It’s worth remembering that commercial baking powder as we know it today has only been with us for a little over 100 years (although the substance itself was discovered by British chemist Alfred Bird in 1843). Does this mean that our ancestors were denied the pleasure of a cup of tea and a slice of cake? Far from it. Instead fruit, butter or lard, sugar and spice would be added to bread dough to make a sweet treat as described by Flora Thompson in Lark Rise to Candleford:
“The chief delicacy at these (harvest) teas was ‘baker’s cake‘, a rich fruity, spicy dough cake, obtained in the following manner. The housewife provided all the ingredients excepting the dough, putting raisins and currants, lard, sugar and spice in a basin which she gave to the baker, who added the dough, made and baked the cake, and returned it, beautifully browned in his big oven. The charge was the same as for that for a loaf of bread the same size, and the result delicious.”
Elizabeth David points out that traditional yeast leavened cakes are a lot less sweet than more modern recipes. She describes a modern recipe for a Yorkshire spiced loaf which contains 450g sugar, 1.35kg dried fruit and 900g flour concluding “this is almost solid sweet matter held together by flour, eggs and fat”. She particularly warns readers of her book English Bread and Yeast Cookery to steer clear of lardy cakes:
“They are a dietician’s nightmare. Weight watchers must stay far away from them, and to school children they could become perilously compulsive.”
As an homage to the cakes of yore I have baked this fruity loaf in a 20cm springform tin but it works equally well in a 900g (2lb) loaf tin. It’s a highly aromatic loaf which isn’t overly sweet although I’m sure, once you have slathered it in butter and jam as I do, it’s no healthier than lardy cake. The saffron gives it a delicate golden hue but if you use saffron strands every now and then you will come across a streak of vibrant amber. It toasts really well but if you intend to do this I would probably omit the icing. If you do plan to ice the bread be sure to use a really pungent rosewater (one that smells like you should dab it behind your ears) like this one. If you don’t like rose water then use ordinary tap water instead.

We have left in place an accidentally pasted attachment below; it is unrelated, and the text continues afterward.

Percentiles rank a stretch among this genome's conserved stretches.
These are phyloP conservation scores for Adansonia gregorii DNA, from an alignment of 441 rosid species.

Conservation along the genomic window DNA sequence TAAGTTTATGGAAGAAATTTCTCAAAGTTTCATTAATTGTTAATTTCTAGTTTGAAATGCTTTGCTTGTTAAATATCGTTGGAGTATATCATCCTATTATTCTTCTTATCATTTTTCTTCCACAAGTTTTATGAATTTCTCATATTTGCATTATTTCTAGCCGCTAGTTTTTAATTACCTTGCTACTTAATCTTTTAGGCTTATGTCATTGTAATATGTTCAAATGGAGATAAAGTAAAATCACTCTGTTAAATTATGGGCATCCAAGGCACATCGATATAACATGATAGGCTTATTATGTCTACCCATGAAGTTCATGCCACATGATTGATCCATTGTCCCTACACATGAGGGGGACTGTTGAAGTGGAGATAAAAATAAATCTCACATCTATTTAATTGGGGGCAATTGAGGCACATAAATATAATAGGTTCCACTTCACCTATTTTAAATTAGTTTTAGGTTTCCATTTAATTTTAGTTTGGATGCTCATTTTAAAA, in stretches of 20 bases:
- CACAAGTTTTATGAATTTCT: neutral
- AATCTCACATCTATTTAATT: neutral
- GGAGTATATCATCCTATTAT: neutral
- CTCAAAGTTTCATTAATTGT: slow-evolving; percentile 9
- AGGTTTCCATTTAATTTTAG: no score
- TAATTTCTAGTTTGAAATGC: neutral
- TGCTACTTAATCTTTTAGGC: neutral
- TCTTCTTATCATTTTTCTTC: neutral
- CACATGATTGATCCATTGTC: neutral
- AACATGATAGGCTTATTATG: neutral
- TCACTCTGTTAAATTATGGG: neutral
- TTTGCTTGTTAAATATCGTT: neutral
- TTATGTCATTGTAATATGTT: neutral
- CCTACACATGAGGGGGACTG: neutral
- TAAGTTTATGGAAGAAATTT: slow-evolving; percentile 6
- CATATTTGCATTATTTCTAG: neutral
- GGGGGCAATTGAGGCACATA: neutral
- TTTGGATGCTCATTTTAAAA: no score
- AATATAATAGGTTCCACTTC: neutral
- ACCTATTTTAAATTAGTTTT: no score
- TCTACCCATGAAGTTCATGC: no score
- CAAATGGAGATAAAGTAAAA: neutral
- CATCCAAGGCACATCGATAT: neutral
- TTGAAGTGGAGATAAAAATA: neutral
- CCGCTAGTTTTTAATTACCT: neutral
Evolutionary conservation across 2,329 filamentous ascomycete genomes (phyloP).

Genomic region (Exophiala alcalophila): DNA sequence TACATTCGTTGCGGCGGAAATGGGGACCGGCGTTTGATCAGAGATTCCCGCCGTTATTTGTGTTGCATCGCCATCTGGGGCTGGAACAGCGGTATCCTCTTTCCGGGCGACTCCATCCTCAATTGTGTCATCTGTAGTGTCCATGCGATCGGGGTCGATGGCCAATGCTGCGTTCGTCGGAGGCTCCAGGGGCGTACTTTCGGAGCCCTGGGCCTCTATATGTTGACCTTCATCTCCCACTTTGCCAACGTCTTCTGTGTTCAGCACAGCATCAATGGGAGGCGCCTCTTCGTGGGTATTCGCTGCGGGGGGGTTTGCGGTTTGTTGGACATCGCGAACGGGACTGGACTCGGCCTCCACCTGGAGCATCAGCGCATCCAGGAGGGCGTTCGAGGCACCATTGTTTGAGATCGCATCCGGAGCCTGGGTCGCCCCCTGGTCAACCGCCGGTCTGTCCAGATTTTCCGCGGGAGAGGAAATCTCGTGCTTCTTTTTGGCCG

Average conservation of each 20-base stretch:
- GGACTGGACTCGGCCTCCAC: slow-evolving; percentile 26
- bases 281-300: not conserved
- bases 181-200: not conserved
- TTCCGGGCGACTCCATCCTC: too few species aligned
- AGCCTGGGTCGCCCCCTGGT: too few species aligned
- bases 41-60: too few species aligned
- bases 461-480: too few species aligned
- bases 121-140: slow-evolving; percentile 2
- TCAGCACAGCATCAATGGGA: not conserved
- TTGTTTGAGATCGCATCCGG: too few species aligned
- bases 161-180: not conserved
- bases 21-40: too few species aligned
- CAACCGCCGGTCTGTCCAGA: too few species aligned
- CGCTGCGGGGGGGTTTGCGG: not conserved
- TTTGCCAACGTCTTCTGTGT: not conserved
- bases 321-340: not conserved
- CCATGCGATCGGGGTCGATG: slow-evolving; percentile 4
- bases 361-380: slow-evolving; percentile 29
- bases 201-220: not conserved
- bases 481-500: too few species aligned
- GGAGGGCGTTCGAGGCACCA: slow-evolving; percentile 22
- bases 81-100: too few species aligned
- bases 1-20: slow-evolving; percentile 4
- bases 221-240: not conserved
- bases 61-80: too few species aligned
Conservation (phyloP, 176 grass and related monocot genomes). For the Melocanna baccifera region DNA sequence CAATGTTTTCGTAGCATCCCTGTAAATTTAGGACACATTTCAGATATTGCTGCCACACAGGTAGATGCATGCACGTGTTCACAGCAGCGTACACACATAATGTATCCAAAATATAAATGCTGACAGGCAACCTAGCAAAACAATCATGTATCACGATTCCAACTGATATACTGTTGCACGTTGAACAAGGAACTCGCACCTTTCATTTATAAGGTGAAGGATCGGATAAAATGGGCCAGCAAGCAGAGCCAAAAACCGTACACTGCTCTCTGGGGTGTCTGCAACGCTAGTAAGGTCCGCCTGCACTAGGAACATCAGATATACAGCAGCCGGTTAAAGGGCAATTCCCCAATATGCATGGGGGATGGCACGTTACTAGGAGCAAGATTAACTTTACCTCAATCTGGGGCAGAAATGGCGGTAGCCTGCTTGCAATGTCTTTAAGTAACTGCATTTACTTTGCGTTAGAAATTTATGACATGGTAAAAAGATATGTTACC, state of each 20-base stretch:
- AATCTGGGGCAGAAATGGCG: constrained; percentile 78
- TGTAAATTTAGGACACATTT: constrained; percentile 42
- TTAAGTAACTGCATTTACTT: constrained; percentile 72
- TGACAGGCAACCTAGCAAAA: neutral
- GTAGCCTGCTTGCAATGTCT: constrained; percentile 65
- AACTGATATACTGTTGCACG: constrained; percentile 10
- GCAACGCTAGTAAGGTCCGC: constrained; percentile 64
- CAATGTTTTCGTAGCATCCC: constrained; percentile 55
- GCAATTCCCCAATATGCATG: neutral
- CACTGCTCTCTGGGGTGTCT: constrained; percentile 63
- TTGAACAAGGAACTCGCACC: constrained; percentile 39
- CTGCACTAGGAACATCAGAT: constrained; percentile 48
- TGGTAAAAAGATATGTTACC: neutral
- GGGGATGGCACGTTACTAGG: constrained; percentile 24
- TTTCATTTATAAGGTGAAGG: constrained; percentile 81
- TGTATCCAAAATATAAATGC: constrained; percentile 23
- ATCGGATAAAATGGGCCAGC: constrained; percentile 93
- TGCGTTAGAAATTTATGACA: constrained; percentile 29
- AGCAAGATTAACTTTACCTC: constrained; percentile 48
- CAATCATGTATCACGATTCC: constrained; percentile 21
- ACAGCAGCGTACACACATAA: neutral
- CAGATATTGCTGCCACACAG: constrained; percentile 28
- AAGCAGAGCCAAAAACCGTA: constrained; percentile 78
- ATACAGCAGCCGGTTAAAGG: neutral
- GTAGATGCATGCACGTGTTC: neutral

Apricot, Pistachio and Saffron Bread with Rose Water Icing
- 125g no need to soak apricots, roughly chopped
- 2 tbsp rose water
- 125ml whole milk
- Good pinch of saffron strands
- 125ml lukewarm water
- 2 tsp active dried yeast or the same quantity of dried fast action yeast
- 1 tsp granulated sugar
- 25g unsalted butter, melted
- 500g strong white bread flour
- 1 tsp fine sea salt
- 50g caster sugar
- 10 cardamom pods, seeds removed then finely crushed
- 1 tsp ground coriander
- 60g shelled, unsalted pistachios
- 1 large egg, lightly beaten
- 225g icing sugar, sifted
- 2 – 4 tbsp rose water
- Rose petals or coarsely chopped pistachios to decorate (optional)
- Soak the apricots in the rose water for at least 30 minutes. Meanwhile heat the milk in a small pan until almost boiling then pour over the saffron strands and leave to infuse for at least 30 minutes.
- Mix the yeast and granulated sugar with the lukewarm water and leave for around 10 minutes until it is frothy. (You could skip this stage if you use the same quantity of fast action yeast).
- Place the flour, salt, sugar, ground spices and pistachios in a food mixer with a dough hook attached or a large bowl if making by hand. Add the infused apricots and milk followed by the yeast mix, melted butter and egg. Mix on a low speed for around 4 minutes or until a smooth dough has formed (this will take around 10 minutes by hand). Place in a bowl and cover with clingfilm. Leave to prove for 1½ – 2 hours or until doubled in size.
- Knead the dough again then place in a greased 20cm springform tin or a greased 900g loaf tin. Leave to prove again for 30 – 40 minutes. Preheat the oven to 200°C.
- Bake at 200°C for 10 minutes then reduce the heat to 180°C and bake for a further 25 – 30 minutes. Remove from the tin and allow to cool.
- To make the icing. Sift the sugar into a bowl. Add 2 tbsp of rose water and mix to a smooth but fairly stiff paste. Gradually add a further tablespoon of rose water until you reach a smooth dropping consistency (you don’t want it too runny otherwise it will slide off the loaf). I generally find 3 tbsp of liquid is sufficient but you may require slightly more or less.